Between the history, art, lifestyle and people, Guwahati is arguably the capital of the Northeast. Everyone in this city is trying to establish themselves, while trying to carry the traditions and the lifestyles on which they were raised.
Paltanbazar was always a commercial nerve centre of Guwahati. Yet, during the late 70s and early 80s, the place had a sleepy feel. The main reasons of its importance to the city were the location of the Indian Airlines city office, the Guwahati Railway Station and the ASTC bus station headquarters within the locality. Things suddenly changed when private bus services like Blue Hills, Green Valley and Network Travels started operating night bus services from the locality. This changed Paltan Bazar forever giving rise to anti-social elements, crime and prostitution. The traffic increased manifold making it severely congested. A long time resident of Paltanbazar, Chitta Bharali while sharing his experience about the locality’s transformation, said, “I remember one 5 storey building that had a different hotel on each floor. It still exists I think. Suddenly, it became evident to me that my patriarchal property was no long a suitable residence and I had to relocate with my family to another part of Guwahati. However, one thing good that happened was that real estate prices shot up in the area like crazy and small plots went for crores of rupees.” Today, Paltan Bazar is a bustling madness of trade activity and cannot support bus operations and these have long been shifted out.
The culture of Guwahati is not just culture, rather individuals formatting to an “ideal” in hopes of potentially fulfilling their dreams.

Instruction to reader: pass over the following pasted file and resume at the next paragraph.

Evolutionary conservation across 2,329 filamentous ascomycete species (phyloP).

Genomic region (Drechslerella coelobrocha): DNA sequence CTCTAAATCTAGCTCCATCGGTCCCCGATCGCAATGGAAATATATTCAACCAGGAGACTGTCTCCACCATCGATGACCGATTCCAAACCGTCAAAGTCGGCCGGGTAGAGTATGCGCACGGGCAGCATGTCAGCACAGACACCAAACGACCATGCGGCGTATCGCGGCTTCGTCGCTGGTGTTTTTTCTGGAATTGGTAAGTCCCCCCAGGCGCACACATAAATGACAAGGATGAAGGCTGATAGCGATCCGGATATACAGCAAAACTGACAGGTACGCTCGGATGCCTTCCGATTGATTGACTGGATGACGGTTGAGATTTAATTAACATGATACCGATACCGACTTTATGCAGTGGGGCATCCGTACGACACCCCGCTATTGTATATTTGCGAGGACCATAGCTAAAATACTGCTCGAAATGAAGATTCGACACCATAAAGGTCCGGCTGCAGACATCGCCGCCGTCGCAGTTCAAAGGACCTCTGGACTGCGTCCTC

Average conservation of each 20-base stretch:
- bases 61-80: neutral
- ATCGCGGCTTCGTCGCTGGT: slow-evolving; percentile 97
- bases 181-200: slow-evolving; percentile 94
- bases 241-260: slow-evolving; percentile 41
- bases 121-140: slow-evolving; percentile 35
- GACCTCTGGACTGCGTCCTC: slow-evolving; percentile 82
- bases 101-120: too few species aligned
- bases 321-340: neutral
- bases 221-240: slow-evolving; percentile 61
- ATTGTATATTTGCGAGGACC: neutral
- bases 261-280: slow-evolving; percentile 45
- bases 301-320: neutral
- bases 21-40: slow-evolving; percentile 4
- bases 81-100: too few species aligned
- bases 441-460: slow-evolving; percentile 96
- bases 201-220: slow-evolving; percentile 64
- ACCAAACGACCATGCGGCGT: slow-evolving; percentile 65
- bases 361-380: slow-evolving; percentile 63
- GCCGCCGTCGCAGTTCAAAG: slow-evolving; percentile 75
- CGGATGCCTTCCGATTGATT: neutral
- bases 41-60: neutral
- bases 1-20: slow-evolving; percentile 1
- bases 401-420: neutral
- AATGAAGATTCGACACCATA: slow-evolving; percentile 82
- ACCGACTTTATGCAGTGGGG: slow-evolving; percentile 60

Memories are strange things. Sometimes it could be as trivial as a smell. And that’s exactly what shapes the old Guwahati memory for Dhruba Hazarika, and IAS officer, and a long-time resident of Hengrabari. “The beautiful Brahmaputra had once emanated a foul smell. And that smell which spread along the ghats of the river, continued for many years. But a gentleman, JP Rajkhowa, who was also a remarkable DC, made efforts to clean the ghats and gifted the city the beauty of river Brahmaputra, that we endearingly hold close. Guwahatians owe him,” he said.
Being a student of Gauhati University, Hazarika certainly had emotional attachments with the vast stretches of roads of Jalukbari, which were beautified with the blood red Krishnasura flowers. In the chapters of the old Guwahati, there were no girls who rode a two-wheeler. Boys of the university ruled the city streets with their 350 cc Bullet bikes, and one could make out whose bike passed by from its sound. The silence in the backdrop was so prevailing. Animals, starting from elephants to leopards, were a common sight. “We would go around fishing, stroll along the sparkling paddy fields, swim in ponds. Guwahati was not such a materialistic city when we were young. The greenery was fascinating, traffic was smooth, people were laid back and hardly had competition. This is my old Guwahati for me,” shared Hazarika.
The lost essences of the Guwahatians represent the general lost qualities of Guwahati. Probably that is why the old Guwahatians relate back to what is left behind, sometimes, even long for an allure that seems to be missing within the young generation that weren’t brought up during that age.
The charm somehow seems elusive today and this is not because of the glib seductions of nostalgia. We Guwahatians live in a dynamic city, rapidly changing, always evolving and forever growing, sometimes for the better, sometimes not. The city’s enduring slogan could be: Go, fall in love with it, my dear.
(Feature photograph image by - Hirak Baishya)